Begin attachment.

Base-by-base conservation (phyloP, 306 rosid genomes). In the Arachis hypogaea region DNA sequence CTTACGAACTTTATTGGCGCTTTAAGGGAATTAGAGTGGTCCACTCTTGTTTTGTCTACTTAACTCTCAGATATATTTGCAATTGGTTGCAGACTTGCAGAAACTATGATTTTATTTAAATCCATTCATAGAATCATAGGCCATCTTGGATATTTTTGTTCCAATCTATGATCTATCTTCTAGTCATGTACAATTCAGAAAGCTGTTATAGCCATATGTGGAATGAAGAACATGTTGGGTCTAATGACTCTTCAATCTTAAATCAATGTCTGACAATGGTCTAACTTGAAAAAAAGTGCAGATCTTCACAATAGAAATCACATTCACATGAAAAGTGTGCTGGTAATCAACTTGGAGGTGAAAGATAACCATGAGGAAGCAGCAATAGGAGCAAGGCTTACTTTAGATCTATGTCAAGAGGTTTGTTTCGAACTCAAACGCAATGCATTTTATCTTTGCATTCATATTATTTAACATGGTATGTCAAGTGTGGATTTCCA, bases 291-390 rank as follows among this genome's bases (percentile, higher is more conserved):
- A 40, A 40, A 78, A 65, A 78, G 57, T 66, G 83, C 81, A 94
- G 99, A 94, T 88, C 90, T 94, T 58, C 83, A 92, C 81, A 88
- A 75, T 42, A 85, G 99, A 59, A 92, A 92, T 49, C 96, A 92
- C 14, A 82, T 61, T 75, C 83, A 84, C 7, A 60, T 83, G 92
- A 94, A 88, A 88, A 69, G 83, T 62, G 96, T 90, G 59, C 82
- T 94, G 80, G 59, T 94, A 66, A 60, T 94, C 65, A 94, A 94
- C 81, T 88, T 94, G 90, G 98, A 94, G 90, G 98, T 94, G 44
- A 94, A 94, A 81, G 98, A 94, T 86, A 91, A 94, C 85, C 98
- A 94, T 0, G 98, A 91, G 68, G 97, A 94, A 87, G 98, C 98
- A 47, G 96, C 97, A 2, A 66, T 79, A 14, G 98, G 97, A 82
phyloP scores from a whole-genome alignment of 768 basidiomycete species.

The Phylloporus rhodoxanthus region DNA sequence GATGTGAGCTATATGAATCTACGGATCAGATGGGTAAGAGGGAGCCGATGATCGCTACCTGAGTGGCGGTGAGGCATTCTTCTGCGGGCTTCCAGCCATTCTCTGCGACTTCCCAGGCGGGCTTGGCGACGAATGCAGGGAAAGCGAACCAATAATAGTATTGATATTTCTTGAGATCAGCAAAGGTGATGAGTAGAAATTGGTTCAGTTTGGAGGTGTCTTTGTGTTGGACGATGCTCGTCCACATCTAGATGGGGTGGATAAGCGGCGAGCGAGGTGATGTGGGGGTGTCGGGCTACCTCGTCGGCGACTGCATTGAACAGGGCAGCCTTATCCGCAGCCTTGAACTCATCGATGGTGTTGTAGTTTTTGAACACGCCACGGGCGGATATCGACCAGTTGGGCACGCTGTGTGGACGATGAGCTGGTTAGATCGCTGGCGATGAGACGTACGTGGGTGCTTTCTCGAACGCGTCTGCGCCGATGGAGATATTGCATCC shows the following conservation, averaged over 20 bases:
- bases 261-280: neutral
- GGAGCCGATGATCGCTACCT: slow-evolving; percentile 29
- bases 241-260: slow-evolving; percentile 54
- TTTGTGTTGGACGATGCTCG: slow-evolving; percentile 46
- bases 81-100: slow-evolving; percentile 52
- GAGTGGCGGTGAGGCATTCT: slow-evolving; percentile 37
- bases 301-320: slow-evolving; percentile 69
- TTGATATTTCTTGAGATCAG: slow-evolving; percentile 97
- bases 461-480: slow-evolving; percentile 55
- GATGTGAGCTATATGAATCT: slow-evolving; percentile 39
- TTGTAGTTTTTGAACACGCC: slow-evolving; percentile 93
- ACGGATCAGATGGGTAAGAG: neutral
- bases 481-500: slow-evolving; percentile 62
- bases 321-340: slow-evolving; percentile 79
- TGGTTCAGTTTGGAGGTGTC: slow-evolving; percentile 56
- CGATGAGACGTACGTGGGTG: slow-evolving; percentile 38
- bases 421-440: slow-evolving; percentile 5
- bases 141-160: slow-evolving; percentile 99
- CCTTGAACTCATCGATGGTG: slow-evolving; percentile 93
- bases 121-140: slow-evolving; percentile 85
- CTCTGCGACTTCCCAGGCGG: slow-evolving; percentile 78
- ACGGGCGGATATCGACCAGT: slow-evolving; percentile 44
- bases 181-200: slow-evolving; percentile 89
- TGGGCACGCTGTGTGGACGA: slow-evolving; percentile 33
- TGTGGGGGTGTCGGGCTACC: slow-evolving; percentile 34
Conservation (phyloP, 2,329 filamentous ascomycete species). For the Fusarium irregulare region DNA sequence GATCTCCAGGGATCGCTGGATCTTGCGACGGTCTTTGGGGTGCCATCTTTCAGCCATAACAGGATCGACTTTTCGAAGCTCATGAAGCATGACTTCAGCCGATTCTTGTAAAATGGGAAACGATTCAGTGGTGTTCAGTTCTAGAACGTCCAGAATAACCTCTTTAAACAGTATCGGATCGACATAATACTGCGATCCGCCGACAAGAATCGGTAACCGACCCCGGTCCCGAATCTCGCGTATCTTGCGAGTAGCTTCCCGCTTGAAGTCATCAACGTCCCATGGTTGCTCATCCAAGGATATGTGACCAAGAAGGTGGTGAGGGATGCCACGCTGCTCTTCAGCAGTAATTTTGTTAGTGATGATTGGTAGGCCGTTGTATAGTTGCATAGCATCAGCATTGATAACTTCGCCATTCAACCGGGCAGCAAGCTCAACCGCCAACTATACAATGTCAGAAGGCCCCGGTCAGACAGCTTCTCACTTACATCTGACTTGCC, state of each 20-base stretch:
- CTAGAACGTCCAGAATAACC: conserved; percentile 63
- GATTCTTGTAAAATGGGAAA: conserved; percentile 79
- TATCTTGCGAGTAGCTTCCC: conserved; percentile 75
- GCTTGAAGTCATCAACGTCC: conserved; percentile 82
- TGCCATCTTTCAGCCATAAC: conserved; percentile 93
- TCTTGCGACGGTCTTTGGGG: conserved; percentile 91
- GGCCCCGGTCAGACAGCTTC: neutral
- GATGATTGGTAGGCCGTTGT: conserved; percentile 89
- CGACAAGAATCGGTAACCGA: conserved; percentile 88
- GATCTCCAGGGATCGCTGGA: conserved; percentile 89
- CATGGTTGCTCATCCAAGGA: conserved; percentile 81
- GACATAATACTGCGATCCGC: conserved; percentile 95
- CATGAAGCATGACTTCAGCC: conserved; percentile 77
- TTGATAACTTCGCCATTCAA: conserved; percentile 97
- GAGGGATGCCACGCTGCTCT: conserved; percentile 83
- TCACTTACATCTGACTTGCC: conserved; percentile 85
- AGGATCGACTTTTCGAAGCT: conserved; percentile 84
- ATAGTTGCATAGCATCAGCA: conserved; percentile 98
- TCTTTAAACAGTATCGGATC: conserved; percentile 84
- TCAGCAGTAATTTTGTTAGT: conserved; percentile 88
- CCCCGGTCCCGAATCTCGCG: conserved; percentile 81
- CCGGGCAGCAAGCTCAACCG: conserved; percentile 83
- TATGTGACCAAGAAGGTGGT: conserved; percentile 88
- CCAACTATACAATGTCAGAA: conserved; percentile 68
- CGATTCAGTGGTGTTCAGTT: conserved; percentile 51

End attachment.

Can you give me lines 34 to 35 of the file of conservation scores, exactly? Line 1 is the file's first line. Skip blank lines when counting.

- CTCTGCGACTTCCCAGGCGG: slow-evolving; percentile 78
- ACGGGCGGATATCGACCAGT: slow-evolving; percentile 44